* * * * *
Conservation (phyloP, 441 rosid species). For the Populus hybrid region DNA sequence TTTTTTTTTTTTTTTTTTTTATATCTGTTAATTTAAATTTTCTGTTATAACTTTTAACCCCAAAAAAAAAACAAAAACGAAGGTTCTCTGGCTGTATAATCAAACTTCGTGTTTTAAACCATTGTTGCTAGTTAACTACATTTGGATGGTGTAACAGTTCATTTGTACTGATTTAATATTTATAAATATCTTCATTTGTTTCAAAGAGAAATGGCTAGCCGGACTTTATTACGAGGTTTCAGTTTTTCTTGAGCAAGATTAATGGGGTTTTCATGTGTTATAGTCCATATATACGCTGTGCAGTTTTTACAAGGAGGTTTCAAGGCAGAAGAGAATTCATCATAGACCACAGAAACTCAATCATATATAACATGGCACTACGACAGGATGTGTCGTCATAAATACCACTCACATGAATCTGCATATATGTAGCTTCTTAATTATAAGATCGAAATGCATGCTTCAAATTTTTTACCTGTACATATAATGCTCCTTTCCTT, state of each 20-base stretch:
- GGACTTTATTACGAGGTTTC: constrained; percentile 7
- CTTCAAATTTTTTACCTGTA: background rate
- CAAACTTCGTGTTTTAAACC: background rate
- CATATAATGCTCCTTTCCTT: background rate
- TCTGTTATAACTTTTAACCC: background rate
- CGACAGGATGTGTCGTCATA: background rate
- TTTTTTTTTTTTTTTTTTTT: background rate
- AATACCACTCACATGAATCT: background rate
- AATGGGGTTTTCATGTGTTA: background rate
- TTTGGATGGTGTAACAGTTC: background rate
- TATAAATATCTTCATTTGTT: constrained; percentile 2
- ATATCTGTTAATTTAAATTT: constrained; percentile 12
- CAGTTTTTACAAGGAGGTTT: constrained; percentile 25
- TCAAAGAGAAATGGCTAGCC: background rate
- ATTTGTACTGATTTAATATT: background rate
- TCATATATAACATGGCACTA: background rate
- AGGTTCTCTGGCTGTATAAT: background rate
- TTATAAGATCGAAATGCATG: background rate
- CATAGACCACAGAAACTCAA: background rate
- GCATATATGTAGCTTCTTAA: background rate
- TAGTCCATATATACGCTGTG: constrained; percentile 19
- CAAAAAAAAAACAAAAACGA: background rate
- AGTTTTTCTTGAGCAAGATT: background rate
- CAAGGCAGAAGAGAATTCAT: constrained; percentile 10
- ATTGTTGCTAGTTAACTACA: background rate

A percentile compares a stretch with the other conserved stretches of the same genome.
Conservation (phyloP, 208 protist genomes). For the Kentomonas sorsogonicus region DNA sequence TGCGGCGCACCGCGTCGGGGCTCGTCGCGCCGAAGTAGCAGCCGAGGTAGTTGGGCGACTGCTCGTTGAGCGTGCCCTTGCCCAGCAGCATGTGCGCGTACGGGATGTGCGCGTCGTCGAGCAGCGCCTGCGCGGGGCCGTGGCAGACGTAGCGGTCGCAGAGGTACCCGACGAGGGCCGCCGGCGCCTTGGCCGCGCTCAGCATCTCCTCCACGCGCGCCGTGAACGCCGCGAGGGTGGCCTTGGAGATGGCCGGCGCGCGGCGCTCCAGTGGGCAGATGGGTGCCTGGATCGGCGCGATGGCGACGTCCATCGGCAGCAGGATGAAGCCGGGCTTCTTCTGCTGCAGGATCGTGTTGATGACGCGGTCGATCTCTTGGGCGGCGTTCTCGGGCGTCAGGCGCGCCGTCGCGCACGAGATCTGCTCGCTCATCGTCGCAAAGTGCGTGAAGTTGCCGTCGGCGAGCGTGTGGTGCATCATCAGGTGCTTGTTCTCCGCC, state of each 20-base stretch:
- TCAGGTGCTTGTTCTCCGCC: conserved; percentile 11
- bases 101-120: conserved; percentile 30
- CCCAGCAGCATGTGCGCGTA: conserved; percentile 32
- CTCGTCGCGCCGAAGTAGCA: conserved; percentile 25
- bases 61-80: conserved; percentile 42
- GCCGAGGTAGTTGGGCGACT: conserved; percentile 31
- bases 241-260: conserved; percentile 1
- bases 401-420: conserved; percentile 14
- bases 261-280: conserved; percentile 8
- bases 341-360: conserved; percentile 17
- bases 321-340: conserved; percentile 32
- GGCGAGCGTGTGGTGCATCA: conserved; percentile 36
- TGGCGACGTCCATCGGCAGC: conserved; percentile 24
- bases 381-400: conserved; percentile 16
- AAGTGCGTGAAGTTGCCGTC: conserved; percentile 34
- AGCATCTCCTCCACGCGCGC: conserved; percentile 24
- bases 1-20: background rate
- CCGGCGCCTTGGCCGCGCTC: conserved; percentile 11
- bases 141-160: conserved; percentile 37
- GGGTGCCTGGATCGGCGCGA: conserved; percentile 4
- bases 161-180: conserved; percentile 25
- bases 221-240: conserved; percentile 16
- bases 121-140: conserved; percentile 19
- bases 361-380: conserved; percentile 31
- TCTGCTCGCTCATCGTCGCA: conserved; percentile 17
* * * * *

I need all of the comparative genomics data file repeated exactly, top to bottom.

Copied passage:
Conservation (phyloP, 441 rosid species). For the Populus hybrid region DNA sequence TTTTTTTTTTTTTTTTTTTTATATCTGTTAATTTAAATTTTCTGTTATAACTTTTAACCCCAAAAAAAAAACAAAAACGAAGGTTCTCTGGCTGTATAATCAAACTTCGTGTTTTAAACCATTGTTGCTAGTTAACTACATTTGGATGGTGTAACAGTTCATTTGTACTGATTTAATATTTATAAATATCTTCATTTGTTTCAAAGAGAAATGGCTAGCCGGACTTTATTACGAGGTTTCAGTTTTTCTTGAGCAAGATTAATGGGGTTTTCATGTGTTATAGTCCATATATACGCTGTGCAGTTTTTACAAGGAGGTTTCAAGGCAGAAGAGAATTCATCATAGACCACAGAAACTCAATCATATATAACATGGCACTACGACAGGATGTGTCGTCATAAATACCACTCACATGAATCTGCATATATGTAGCTTCTTAATTATAAGATCGAAATGCATGCTTCAAATTTTTTACCTGTACATATAATGCTCCTTTCCTT, state of each 20-base stretch:
- GGACTTTATTACGAGGTTTC: constrained; percentile 7
- CTTCAAATTTTTTACCTGTA: background rate
- CAAACTTCGTGTTTTAAACC: background rate
- CATATAATGCTCCTTTCCTT: background rate
- TCTGTTATAACTTTTAACCC: background rate
- CGACAGGATGTGTCGTCATA: background rate
- TTTTTTTTTTTTTTTTTTTT: background rate
- AATACCACTCACATGAATCT: background rate
- AATGGGGTTTTCATGTGTTA: background rate
- TTTGGATGGTGTAACAGTTC: background rate
- TATAAATATCTTCATTTGTT: constrained; percentile 2
- ATATCTGTTAATTTAAATTT: constrained; percentile 12
- CAGTTTTTACAAGGAGGTTT: constrained; percentile 25
- TCAAAGAGAAATGGCTAGCC: background rate
- ATTTGTACTGATTTAATATT: background rate
- TCATATATAACATGGCACTA: background rate
- AGGTTCTCTGGCTGTATAAT: background rate
- TTATAAGATCGAAATGCATG: background rate
- CATAGACCACAGAAACTCAA: background rate
- GCATATATGTAGCTTCTTAA: background rate
- TAGTCCATATATACGCTGTG: constrained; percentile 19
- CAAAAAAAAAACAAAAACGA: background rate
- AGTTTTTCTTGAGCAAGATT: background rate
- CAAGGCAGAAGAGAATTCAT: constrained; percentile 10
- ATTGTTGCTAGTTAACTACA: background rate

A percentile compares a stretch with the other conserved stretches of the same genome.
Conservation (phyloP, 208 protist genomes). For the Kentomonas sorsogonicus region DNA sequence TGCGGCGCACCGCGTCGGGGCTCGTCGCGCCGAAGTAGCAGCCGAGGTAGTTGGGCGACTGCTCGTTGAGCGTGCCCTTGCCCAGCAGCATGTGCGCGTACGGGATGTGCGCGTCGTCGAGCAGCGCCTGCGCGGGGCCGTGGCAGACGTAGCGGTCGCAGAGGTACCCGACGAGGGCCGCCGGCGCCTTGGCCGCGCTCAGCATCTCCTCCACGCGCGCCGTGAACGCCGCGAGGGTGGCCTTGGAGATGGCCGGCGCGCGGCGCTCCAGTGGGCAGATGGGTGCCTGGATCGGCGCGATGGCGACGTCCATCGGCAGCAGGATGAAGCCGGGCTTCTTCTGCTGCAGGATCGTGTTGATGACGCGGTCGATCTCTTGGGCGGCGTTCTCGGGCGTCAGGCGCGCCGTCGCGCACGAGATCTGCTCGCTCATCGTCGCAAAGTGCGTGAAGTTGCCGTCGGCGAGCGTGTGGTGCATCATCAGGTGCTTGTTCTCCGCC, state of each 20-base stretch:
- TCAGGTGCTTGTTCTCCGCC: conserved; percentile 11
- bases 101-120: conserved; percentile 30
- CCCAGCAGCATGTGCGCGTA: conserved; percentile 32
- CTCGTCGCGCCGAAGTAGCA: conserved; percentile 25
- bases 61-80: conserved; percentile 42
- GCCGAGGTAGTTGGGCGACT: conserved; percentile 31
- bases 241-260: conserved; percentile 1
- bases 401-420: conserved; percentile 14
- bases 261-280: conserved; percentile 8
- bases 341-360: conserved; percentile 17
- bases 321-340: conserved; percentile 32
- GGCGAGCGTGTGGTGCATCA: conserved; percentile 36
- TGGCGACGTCCATCGGCAGC: conserved; percentile 24
- bases 381-400: conserved; percentile 16
- AAGTGCGTGAAGTTGCCGTC: conserved; percentile 34
- AGCATCTCCTCCACGCGCGC: conserved; percentile 24
- bases 1-20: background rate
- CCGGCGCCTTGGCCGCGCTC: conserved; percentile 11
- bases 141-160: conserved; percentile 37
- GGGTGCCTGGATCGGCGCGA: conserved; percentile 4
- bases 161-180: conserved; percentile 25
- bases 221-240: conserved; percentile 16
- bases 121-140: conserved; percentile 19
- bases 361-380: conserved; percentile 31
- TCTGCTCGCTCATCGTCGCA: conserved; percentile 17